I have a quarter arab/warmblood cross that I very lightly started at 2. I did 20 minute rides mostly walk and a little trot/canter on the flat a few days a week for about 15 rides…then I let him winter with no job other than eating until he was 3. As a 3 year old, I put an empty pack saddle on him and ponied him off my veteran for short easy trails, up to 4 miles at a walk a couple days a week and did that off and on for about 8 months, the pack saddle weighs maybe 20lbs.
Now as a 4 year old, I take him out on rolling trails for up to 5 miles 99% at the walk, once a week and I’ll ride short stints at home with a little more trot and canter, not more than 45 minute rides or so.
Starting him at 2 was way more about his brain than his body, just get the idea rolling that you are now a riding horse, then every year just slowly increase what I did with him. Ponying him at 3 was again WAY more about his brain…he was an a$$hole his 3 year old year, so he just got to follow down the trail packing a decker saddle and not have to think about aids and me on him. It did WONDERS for his brain, he got very humble.
Now at 4, he’s really quite lovely to ride. I trust his judgement out on the trail way more and he has the idea that he’s a riding horse ant this is what we do.
He was 15.2 hands at 2years old and about 1,100 lbs. Now he’s a touch over 15.3 and is about 1,400 lbs. I’m 5’9 and like 160. He stayed sound the entire time, no soreness in his legs/back or demeanor.
I think it’s case by case. If you feel like they’re not ready, they probably aren’t.
@Ziva.Sparks I kind of did what you did with a large TB/WB cross mare I raised. She was so big I just hesitated to get on her until she was at least 4. I ponied her almost everyday for several miles out on the trail. Sometimes under tack , sometimes not. By the time I backed her she was so fit and strong it was a piece of cake for her mentally and physically.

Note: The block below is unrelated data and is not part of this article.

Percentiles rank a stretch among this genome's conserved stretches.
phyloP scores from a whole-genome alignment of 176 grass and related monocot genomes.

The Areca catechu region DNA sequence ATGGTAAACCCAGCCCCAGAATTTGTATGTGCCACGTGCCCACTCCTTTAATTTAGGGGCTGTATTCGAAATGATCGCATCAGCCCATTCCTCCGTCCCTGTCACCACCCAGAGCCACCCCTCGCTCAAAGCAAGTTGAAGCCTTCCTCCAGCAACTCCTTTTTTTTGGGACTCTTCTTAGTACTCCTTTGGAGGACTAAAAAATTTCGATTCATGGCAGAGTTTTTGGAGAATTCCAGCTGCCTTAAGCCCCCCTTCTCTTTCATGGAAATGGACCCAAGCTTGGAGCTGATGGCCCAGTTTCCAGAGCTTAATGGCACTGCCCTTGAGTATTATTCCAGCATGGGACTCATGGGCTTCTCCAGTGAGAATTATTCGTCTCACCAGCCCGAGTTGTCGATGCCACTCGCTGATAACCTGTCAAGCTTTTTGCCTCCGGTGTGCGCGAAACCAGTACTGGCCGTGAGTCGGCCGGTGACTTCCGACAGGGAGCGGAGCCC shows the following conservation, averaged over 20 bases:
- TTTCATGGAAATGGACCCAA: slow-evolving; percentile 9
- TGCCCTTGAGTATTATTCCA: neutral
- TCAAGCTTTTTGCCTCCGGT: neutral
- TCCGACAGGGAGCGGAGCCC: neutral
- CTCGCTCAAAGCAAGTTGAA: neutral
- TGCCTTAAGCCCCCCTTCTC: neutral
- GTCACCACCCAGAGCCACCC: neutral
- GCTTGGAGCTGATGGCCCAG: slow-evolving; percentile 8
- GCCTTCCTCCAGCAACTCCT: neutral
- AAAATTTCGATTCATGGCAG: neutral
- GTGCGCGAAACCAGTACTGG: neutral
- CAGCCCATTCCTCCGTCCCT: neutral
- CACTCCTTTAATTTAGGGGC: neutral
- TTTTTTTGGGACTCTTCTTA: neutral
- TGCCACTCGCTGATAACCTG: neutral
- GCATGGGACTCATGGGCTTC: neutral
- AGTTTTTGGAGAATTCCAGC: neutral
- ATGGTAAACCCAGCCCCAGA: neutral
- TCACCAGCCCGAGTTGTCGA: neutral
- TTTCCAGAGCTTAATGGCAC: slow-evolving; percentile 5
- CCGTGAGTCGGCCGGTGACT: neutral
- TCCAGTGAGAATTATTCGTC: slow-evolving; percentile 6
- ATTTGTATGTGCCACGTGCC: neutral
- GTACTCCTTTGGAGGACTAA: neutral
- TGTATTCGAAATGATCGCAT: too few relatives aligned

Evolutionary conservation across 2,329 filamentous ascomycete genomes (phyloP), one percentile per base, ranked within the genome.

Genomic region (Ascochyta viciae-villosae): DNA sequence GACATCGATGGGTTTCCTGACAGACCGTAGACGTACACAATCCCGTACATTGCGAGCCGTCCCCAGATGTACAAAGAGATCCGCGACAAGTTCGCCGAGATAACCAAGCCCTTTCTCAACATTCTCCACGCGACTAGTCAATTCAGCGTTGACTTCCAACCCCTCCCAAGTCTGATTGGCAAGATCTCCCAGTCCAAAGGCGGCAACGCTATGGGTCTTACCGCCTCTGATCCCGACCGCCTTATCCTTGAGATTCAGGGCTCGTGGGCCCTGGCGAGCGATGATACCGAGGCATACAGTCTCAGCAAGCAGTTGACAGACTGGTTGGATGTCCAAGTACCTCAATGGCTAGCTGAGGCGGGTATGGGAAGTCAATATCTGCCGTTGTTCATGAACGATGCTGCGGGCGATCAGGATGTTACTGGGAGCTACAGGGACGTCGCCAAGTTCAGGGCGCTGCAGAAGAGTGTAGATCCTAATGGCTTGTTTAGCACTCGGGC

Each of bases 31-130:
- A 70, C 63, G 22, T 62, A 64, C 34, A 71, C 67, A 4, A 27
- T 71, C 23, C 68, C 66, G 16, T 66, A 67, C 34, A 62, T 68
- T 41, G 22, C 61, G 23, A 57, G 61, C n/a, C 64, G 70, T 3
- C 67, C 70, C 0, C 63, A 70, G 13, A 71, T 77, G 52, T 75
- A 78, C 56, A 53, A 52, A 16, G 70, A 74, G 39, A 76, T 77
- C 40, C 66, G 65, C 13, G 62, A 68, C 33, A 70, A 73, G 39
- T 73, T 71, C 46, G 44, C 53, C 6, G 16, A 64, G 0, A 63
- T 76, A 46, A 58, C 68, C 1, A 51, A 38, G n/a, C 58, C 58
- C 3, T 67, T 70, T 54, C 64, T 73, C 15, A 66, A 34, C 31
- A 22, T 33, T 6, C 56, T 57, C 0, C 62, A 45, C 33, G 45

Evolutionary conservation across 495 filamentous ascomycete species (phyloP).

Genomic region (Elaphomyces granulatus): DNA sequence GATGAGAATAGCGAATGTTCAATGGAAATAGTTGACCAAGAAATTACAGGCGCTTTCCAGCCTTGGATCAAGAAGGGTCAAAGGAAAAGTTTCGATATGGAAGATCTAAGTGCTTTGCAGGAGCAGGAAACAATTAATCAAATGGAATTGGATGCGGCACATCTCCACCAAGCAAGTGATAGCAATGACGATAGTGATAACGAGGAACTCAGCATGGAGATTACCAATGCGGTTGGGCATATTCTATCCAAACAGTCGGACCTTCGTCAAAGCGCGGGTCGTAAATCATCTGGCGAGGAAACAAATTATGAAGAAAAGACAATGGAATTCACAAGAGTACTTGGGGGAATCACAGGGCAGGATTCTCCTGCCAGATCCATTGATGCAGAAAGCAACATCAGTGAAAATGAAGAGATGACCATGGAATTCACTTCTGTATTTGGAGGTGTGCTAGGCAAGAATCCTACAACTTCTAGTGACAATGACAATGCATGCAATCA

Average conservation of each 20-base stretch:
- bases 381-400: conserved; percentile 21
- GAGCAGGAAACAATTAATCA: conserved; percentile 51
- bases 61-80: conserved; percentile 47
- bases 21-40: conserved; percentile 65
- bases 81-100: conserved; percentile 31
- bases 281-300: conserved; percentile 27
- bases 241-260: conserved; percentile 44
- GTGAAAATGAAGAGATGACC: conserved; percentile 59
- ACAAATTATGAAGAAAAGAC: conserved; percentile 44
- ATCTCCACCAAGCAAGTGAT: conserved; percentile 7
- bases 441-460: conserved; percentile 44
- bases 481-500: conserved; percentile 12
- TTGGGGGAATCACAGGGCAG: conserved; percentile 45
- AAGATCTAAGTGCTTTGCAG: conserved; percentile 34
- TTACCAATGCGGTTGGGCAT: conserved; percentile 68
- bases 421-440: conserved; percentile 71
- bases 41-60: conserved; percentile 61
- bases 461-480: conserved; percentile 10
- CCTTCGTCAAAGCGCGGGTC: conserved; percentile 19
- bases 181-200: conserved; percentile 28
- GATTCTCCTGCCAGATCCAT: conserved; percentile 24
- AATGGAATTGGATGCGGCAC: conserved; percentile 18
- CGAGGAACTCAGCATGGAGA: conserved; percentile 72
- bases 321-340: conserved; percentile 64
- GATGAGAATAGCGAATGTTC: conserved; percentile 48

I love your horses!
This makes a lot of sense to me. I’m no expert, but my KMSH was started at 2 on light trail riding. While I was shocked to hear this from the seller (used to thinking about knees and growth plates and such), he has always had a good mind for his under-saddle work, and I think this early experience was part of that. “This is my job”. He is perfectly sound now at age 18 and has the most solid work ethic you could ever desire.
Sorry - I know this thread is about Arabian horses specifically, but I thought this poster made such a good point about the mental aspects.
That sounds like a great approach! I am going to continue with just 15 to 20 minute rides once a week or so until next year and hopefully start ponying him as well. I have taken him off the property a couple times and he really enjoys that so I will mostly stick with that, I do not feel he is ready to canter with a rider yet so I probably will not visit that until he is four. Once I have a horse ready to pony off I plan of putting pack saddles on him as well, he does not know how to balance down hill with extra weight I figured that would be a great way to get started!
That sounds solid! I will forever pony my youngsters with pack saddles for a year or so. I really think it does nice things for their brain. It’s a lower responsibility job that they can get really good at and work on their pride, learning how to balance, how to move and balance. The britchen / crouper is a nice desensitizing thing. It’s like the ‘do less but more often’ approach. I really love the horse I have now from starting and doing all that with him and giving him nice breaks in-between too. Good luck with your youngster!